During the US Supreme Court review of same-sex marriage, mental health arguments were considered into at least some of the justices’ thoughts.
These arguments, centered around the well-being of children being raised by same-sex parents and the psychological harm caused by the denial of civil marriage to lesbians and gay men, have influenced recent decisions in state and federal courts that have struck down bans prohibiting same-sex civil marriage.
Most notably, when Justice Anthony Kennedy ruled against part of the Defense of Marriage Act in 2013 — which lead to same-sex marriages becoming legal in many more states — he argued that same-sex couples were demeaned and their children humiliated by barring federal recognition of same-sex marriages.
Kennedy’s argument is familiar to many mental health clinicians aware of psychological harm caused by stigmatization and discrimination based on sexual orientation. Increasingly, several lines of mental health research support this view. First, multiple studies have found that psychosocial stress associated with having a lesbian, gay, bisexual, or transgender identity is implicated in the increased rate of mental health disorders found in LGBT persons. This stress comprises discrimination, concealment of sexual identity, and internalized negative attitudes about sexual or gender identity.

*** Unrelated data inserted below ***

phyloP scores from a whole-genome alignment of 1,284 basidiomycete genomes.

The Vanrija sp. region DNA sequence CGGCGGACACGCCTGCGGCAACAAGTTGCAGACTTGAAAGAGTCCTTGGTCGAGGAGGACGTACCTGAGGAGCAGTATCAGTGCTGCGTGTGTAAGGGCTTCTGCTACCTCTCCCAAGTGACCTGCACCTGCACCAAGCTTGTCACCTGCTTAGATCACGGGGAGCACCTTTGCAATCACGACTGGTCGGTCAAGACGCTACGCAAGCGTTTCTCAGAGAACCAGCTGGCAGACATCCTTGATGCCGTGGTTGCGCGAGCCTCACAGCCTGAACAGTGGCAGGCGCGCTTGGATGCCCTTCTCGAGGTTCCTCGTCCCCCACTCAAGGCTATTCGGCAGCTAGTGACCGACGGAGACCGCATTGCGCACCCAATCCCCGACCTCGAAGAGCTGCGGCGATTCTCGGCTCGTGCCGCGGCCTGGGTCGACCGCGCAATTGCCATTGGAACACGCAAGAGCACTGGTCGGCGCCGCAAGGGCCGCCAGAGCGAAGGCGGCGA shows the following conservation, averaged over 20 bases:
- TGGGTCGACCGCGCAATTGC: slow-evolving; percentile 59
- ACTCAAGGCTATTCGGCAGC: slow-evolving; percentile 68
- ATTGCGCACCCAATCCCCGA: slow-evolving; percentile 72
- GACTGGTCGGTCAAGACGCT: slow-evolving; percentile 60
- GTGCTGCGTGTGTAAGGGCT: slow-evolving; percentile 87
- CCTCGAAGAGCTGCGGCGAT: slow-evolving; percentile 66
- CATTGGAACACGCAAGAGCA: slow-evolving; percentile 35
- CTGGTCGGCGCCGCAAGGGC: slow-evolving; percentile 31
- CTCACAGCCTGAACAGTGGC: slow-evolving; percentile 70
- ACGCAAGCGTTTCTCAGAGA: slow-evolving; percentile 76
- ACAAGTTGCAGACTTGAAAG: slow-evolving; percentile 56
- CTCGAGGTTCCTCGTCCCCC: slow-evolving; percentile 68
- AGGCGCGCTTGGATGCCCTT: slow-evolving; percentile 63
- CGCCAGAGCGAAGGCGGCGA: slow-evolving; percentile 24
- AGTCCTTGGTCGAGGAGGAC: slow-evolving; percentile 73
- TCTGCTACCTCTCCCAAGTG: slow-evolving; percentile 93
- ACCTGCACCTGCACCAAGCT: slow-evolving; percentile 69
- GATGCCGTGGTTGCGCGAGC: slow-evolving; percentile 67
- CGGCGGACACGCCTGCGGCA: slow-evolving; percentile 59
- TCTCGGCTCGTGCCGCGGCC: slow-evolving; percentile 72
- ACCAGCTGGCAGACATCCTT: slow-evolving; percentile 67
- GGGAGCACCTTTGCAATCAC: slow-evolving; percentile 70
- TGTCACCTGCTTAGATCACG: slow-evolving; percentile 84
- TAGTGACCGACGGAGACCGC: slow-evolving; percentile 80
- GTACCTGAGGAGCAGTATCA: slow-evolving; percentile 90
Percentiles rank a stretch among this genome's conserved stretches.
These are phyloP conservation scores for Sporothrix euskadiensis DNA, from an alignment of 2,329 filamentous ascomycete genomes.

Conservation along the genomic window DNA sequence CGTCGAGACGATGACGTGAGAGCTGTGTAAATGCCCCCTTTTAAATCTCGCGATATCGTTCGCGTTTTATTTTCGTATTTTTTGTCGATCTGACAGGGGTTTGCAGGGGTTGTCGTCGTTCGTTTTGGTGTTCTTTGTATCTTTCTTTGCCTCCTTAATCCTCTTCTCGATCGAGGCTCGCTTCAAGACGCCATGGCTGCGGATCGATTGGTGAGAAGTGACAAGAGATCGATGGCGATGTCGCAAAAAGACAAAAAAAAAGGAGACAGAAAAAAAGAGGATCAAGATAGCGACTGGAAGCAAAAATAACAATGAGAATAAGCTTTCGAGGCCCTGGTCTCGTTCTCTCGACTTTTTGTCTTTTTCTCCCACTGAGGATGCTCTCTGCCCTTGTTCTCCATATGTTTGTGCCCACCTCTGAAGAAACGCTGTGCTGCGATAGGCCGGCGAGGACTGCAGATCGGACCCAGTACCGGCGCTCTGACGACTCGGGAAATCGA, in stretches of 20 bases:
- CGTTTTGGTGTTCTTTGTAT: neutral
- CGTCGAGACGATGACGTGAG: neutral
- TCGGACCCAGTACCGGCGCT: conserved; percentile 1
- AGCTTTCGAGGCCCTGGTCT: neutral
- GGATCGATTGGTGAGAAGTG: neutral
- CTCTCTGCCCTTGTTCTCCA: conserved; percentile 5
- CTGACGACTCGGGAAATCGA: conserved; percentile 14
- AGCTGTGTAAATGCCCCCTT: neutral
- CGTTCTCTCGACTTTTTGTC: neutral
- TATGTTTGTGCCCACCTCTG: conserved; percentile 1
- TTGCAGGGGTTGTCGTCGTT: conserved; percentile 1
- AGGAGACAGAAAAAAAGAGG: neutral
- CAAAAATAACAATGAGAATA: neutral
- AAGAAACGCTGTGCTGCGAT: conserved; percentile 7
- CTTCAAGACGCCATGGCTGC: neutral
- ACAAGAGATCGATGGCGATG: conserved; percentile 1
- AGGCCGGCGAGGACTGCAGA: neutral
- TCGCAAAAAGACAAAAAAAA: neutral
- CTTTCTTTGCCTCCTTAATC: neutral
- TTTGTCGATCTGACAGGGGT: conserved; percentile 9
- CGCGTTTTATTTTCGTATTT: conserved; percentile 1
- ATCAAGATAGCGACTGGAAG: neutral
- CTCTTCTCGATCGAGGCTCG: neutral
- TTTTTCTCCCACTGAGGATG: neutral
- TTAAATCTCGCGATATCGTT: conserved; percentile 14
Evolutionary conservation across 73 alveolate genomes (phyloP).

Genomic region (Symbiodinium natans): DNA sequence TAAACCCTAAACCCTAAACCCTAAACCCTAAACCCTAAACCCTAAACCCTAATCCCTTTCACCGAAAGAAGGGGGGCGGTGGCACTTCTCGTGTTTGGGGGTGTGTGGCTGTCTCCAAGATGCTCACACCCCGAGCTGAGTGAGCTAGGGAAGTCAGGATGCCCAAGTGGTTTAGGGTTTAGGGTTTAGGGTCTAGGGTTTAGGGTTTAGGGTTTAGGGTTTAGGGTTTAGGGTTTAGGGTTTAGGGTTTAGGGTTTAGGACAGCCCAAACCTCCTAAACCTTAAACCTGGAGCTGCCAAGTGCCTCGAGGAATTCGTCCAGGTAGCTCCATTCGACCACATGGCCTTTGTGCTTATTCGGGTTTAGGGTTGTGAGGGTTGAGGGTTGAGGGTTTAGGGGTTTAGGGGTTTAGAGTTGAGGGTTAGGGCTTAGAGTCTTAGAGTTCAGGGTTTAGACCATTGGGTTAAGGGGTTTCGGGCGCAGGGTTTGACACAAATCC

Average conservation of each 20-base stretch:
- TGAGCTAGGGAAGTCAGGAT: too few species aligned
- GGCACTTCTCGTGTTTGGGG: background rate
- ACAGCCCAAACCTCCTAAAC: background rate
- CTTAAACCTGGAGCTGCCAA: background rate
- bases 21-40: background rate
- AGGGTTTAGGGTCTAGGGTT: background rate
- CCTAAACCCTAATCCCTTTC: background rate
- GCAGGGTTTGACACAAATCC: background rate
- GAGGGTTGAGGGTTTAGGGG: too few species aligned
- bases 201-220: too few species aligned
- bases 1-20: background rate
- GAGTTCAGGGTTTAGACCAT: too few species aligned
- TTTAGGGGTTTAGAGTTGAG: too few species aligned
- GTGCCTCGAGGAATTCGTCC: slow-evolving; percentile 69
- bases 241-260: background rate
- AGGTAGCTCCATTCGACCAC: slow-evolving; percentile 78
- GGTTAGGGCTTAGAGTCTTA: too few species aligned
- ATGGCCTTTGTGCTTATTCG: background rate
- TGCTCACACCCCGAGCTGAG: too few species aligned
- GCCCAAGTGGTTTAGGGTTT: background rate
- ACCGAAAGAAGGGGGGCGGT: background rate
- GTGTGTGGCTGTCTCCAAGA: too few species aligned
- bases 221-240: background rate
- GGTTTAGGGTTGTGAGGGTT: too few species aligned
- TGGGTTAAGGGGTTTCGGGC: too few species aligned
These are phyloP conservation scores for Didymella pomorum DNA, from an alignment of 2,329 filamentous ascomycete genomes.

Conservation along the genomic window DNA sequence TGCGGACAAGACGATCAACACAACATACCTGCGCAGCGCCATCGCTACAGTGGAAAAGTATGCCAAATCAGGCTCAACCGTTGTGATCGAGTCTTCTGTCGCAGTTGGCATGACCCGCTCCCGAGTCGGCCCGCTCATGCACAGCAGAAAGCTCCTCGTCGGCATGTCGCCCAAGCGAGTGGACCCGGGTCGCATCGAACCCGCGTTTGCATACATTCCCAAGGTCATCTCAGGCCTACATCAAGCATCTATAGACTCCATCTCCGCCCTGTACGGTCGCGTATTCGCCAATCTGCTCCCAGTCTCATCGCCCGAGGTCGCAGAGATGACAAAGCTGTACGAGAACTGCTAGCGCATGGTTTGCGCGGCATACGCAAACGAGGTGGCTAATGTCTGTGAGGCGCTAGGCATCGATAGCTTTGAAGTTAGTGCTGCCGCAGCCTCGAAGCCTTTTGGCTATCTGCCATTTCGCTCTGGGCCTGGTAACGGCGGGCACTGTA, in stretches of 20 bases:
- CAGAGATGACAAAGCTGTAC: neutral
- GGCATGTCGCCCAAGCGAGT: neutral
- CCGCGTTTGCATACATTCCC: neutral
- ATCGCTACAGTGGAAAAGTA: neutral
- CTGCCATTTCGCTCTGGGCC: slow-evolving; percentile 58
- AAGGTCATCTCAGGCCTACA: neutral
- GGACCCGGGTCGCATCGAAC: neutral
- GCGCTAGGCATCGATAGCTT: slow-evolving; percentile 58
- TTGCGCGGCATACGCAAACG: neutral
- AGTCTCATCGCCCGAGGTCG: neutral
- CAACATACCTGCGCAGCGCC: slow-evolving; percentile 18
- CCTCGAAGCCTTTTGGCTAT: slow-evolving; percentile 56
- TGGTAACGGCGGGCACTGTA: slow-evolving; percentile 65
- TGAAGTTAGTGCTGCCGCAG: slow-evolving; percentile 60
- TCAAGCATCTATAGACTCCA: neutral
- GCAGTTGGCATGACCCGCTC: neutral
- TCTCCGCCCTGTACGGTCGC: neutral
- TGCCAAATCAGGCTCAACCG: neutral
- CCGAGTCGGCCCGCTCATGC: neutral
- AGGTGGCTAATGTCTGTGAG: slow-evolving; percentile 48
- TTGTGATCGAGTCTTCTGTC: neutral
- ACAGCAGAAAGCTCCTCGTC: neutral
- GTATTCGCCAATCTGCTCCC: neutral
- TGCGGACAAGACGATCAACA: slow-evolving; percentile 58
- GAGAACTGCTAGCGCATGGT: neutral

Other studies more specific to marriage bans report that lesbians and gay men living in states where such bans were implemented had increased rates of mood and anxiety disorders, compared with lesbians and gay men living in states without constitutional amendments.
But what are the mental health effects of including lesbians, gay men, and their children in the institution of civil marriage? In the early years of same-sex civil marriage (when couples traveled to Europe, Canada, or the few states in the U.S. that allowed same-sex marriage), clinicians heard patients — some in decades-long relationships — describe their surprise at how civil marriage conferred a sense of legitimacy to their partnerships.
Standing before assembled family members and friends, their unions recognized by the State, many lesbians and gay men felt that they had stepped out of the shadow of second class citizenry implied by the lesser status of civil unions.
This article originally appeared on Psychiatry Advisor